the mean was 135.35. The letter distribution of grades on the final
exam was definitely skewed higher for the students in sections 7, 8,
and 9 than for the general population. The results showed that many
students prepared diligently for the final exam. There was only one
problem where "our" student solutions showed systematic weakness: the
optimization question. When/if I teach 151 again, I'll try to improve
my discussion of such problems (especially since the same weakness was
displayed in the second exam). Final exam grades were converted from
numbers to letters using the "bins" displayed below. The alert reader
will note that these assignments are quite similar (multiply by 2) to
those used earlier for the first and second exams.

Letter equivalent | A | B+ | B | C+ | C | D | F |
---|---|---|---|---|---|---|---|

Range | [170,200] | [160,169] | [145,159] | [140,144] | [120,139] | [110,119] | [0,109] |

**Use of these grades**

The final exam letter grades are given to allow individual lecturers,
who are responsible for reporting course grades, to align the
performance of their specific groups of students with the overall
performance of students in the course. Random chance may give one
lecturer a group of students with better or worse performance than the
overall population, and, indeed, specific scheduling requirements may
force specific subpopulations with different math preparation to
enroll in some lectures. The common final exam and grading are part of
the faculty's effort to assign appropriate course grades, with equal
grades for equal achievement.

**Course grading**

The information I had included the following: grades for the three
exams (two during the semester and the final), attendance information
(for the lecture, from the QotD, and for the recitation, as reported
by the peer mentors), textbook homework scores (reported by the peer
mentors), workshop grades (reported by Mr. Yin, although I did some of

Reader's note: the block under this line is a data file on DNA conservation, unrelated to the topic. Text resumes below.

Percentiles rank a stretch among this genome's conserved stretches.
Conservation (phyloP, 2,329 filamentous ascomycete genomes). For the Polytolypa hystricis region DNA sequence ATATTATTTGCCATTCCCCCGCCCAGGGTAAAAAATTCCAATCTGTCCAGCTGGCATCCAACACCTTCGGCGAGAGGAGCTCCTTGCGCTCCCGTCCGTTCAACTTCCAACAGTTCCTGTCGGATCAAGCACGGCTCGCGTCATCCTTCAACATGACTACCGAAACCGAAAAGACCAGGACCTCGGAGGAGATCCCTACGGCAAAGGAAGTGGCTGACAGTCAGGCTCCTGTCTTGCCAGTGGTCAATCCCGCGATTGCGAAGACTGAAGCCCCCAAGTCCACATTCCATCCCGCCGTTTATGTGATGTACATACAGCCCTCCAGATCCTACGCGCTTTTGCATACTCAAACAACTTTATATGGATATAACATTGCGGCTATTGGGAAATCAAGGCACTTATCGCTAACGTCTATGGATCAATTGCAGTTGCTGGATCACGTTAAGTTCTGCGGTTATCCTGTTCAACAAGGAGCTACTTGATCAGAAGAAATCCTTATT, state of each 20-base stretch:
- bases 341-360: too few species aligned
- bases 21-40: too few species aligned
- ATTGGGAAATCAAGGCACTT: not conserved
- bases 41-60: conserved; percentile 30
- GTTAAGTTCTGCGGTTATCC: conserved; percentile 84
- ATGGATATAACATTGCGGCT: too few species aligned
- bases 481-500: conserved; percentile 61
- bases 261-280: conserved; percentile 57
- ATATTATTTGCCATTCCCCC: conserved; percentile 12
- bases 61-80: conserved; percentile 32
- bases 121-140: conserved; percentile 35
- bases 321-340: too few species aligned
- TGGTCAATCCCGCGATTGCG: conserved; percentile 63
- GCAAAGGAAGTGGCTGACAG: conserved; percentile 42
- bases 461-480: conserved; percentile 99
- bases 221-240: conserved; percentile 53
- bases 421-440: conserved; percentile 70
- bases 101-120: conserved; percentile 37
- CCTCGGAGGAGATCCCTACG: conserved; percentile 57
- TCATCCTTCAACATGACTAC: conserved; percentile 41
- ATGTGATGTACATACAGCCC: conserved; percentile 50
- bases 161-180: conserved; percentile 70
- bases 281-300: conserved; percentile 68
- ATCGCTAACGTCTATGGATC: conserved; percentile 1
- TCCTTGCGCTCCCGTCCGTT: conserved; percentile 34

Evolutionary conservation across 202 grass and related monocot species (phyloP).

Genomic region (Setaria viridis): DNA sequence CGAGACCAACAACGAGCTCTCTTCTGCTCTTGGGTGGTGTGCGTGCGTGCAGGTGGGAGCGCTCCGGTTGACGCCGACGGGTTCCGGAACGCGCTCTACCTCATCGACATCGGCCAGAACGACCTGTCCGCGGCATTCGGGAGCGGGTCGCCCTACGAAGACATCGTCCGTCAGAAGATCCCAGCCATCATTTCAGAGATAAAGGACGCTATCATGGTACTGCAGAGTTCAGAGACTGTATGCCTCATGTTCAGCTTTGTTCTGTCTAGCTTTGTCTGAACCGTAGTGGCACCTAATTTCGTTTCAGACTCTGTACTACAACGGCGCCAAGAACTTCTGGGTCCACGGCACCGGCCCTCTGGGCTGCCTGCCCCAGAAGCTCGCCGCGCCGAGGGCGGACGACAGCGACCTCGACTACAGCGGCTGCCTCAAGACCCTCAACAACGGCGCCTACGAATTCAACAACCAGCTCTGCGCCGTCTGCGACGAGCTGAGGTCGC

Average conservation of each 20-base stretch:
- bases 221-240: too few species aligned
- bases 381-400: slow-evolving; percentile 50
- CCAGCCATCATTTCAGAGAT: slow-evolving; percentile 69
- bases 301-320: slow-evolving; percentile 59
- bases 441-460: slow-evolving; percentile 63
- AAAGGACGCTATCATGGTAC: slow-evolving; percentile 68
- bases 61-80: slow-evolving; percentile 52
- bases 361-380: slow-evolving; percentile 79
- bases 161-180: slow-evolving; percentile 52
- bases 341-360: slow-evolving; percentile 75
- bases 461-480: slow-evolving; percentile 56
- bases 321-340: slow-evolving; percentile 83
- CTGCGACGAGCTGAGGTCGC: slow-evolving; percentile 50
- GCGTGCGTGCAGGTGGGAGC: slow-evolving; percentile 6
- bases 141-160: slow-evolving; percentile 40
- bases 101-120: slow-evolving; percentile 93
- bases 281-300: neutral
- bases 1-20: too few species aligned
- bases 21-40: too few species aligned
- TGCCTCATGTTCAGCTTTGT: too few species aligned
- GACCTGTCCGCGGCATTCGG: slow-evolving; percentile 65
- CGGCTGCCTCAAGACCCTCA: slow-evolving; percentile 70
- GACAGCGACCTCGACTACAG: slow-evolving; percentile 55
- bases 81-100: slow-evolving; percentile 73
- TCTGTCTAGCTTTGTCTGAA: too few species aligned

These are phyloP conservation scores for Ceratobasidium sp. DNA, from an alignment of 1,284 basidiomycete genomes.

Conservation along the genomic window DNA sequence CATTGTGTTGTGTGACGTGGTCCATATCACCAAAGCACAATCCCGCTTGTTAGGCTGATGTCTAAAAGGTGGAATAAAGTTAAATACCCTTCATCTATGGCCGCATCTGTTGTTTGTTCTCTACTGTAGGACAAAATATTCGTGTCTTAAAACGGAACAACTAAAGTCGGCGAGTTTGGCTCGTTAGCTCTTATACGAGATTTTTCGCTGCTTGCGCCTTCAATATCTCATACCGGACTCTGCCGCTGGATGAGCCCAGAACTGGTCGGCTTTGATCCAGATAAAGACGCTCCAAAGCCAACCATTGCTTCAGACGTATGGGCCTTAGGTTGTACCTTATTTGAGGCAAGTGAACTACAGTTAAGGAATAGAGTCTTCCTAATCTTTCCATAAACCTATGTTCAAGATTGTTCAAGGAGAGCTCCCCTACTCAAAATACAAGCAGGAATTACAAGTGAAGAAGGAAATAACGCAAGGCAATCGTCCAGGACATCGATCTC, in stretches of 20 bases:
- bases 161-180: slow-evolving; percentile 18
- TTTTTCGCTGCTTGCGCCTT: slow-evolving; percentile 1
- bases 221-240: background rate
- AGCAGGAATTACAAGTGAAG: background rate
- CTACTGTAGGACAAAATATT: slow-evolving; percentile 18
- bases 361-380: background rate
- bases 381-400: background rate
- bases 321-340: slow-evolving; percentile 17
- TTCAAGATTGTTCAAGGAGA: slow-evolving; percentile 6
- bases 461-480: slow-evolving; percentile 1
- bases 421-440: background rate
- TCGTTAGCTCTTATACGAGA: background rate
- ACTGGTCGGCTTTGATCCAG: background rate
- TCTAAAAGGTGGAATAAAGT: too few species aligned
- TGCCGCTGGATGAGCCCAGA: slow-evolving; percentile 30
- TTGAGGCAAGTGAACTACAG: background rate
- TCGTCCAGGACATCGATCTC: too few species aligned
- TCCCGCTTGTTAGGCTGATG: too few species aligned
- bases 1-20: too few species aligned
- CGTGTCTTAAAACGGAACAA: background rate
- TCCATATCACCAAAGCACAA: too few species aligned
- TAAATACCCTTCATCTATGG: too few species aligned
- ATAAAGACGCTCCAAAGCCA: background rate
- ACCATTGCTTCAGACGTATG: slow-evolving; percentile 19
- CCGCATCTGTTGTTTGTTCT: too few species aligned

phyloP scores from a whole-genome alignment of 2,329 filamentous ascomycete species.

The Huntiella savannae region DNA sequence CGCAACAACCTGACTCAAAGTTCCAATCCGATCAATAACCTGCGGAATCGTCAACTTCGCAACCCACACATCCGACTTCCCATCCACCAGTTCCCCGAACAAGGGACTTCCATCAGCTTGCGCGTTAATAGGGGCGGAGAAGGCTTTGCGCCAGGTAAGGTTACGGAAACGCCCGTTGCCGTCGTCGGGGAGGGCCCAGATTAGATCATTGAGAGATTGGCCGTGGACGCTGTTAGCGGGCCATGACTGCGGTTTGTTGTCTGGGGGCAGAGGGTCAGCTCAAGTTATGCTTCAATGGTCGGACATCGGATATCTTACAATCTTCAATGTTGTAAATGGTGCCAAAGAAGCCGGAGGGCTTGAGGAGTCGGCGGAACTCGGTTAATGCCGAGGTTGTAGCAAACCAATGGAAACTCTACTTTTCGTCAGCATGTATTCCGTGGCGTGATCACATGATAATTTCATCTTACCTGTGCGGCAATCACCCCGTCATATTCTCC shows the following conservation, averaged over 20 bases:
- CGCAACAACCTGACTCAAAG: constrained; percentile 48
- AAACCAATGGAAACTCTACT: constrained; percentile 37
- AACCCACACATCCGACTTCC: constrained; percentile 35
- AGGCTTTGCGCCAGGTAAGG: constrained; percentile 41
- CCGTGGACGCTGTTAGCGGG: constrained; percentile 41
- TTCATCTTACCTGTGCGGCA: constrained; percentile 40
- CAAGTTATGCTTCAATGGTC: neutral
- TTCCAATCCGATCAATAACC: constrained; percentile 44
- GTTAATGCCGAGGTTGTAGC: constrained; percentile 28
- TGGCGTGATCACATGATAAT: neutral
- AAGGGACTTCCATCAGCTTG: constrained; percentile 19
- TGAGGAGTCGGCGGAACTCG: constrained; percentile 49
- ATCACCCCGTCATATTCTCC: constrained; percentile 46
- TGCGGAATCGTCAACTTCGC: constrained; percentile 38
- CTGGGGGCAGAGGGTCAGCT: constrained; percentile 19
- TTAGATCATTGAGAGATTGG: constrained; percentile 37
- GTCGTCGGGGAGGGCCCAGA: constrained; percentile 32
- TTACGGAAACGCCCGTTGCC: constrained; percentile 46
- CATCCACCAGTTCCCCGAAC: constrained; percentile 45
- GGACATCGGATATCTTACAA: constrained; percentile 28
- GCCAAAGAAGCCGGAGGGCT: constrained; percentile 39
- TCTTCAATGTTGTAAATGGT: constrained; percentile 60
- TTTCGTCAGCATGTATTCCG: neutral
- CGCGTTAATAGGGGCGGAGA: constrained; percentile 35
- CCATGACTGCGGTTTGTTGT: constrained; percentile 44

the grading also), and quiz grades (mostly reported by Mr. Yin,
although I had the results for the quiz on limits). This is a large
mess of numbers but my electronic friends handled the arithmetic with
little strain.

I computed a number for each student weighted as previously described. The ideal sum
added up to 593. The numbers obtained ranged from 164.106 to
555.554. I then summed the breakpoints for the three exams and
multiplied them by 1.4825 (that's 593/400 for those of you still
awake). Each student's total then corresponded to a tentative letter
grade. I examined each student's record to make sure that this process
had not distorted or misrepresented student achievement. I adjusted
some letter grades which were near boundaries. Almost all of these
adjustments were *up*. A few grades were pushed down, because
"students whose exam grades are all near bare passing or are failing
may fail the course in spite of numerical averages: students
*must* show that they can do adequate work connected with this
course independently and verifiably." I entered the course grades into
the Registrar's computer system on Thursday, December 20. I hope
students will be able to see them soon.

**If you have questions ...**

Rutgers requests that I retain the final exams. Students may ask to
look at their exams and check the exam grading. These students should
send me e-mail so that a mutually satisfactory meeting time can be
arranged. Students may also ask how their course grades were
determined using the process I described. Probably e-mail will be
sufficient to handle most such inquiries.

Students who officially passed the course are allowed to go on to Math 152. Students who received consistently poor exam grades are likely to do badly in Math 152 without extraordinary effort. Math 152 is quite technical (maybe even dull!) and has much more computation than 151. Warning

for your effort and attendance.

**
Maintained by
greenfie@math.rutgers.edu and last modified 12/20/2007.
**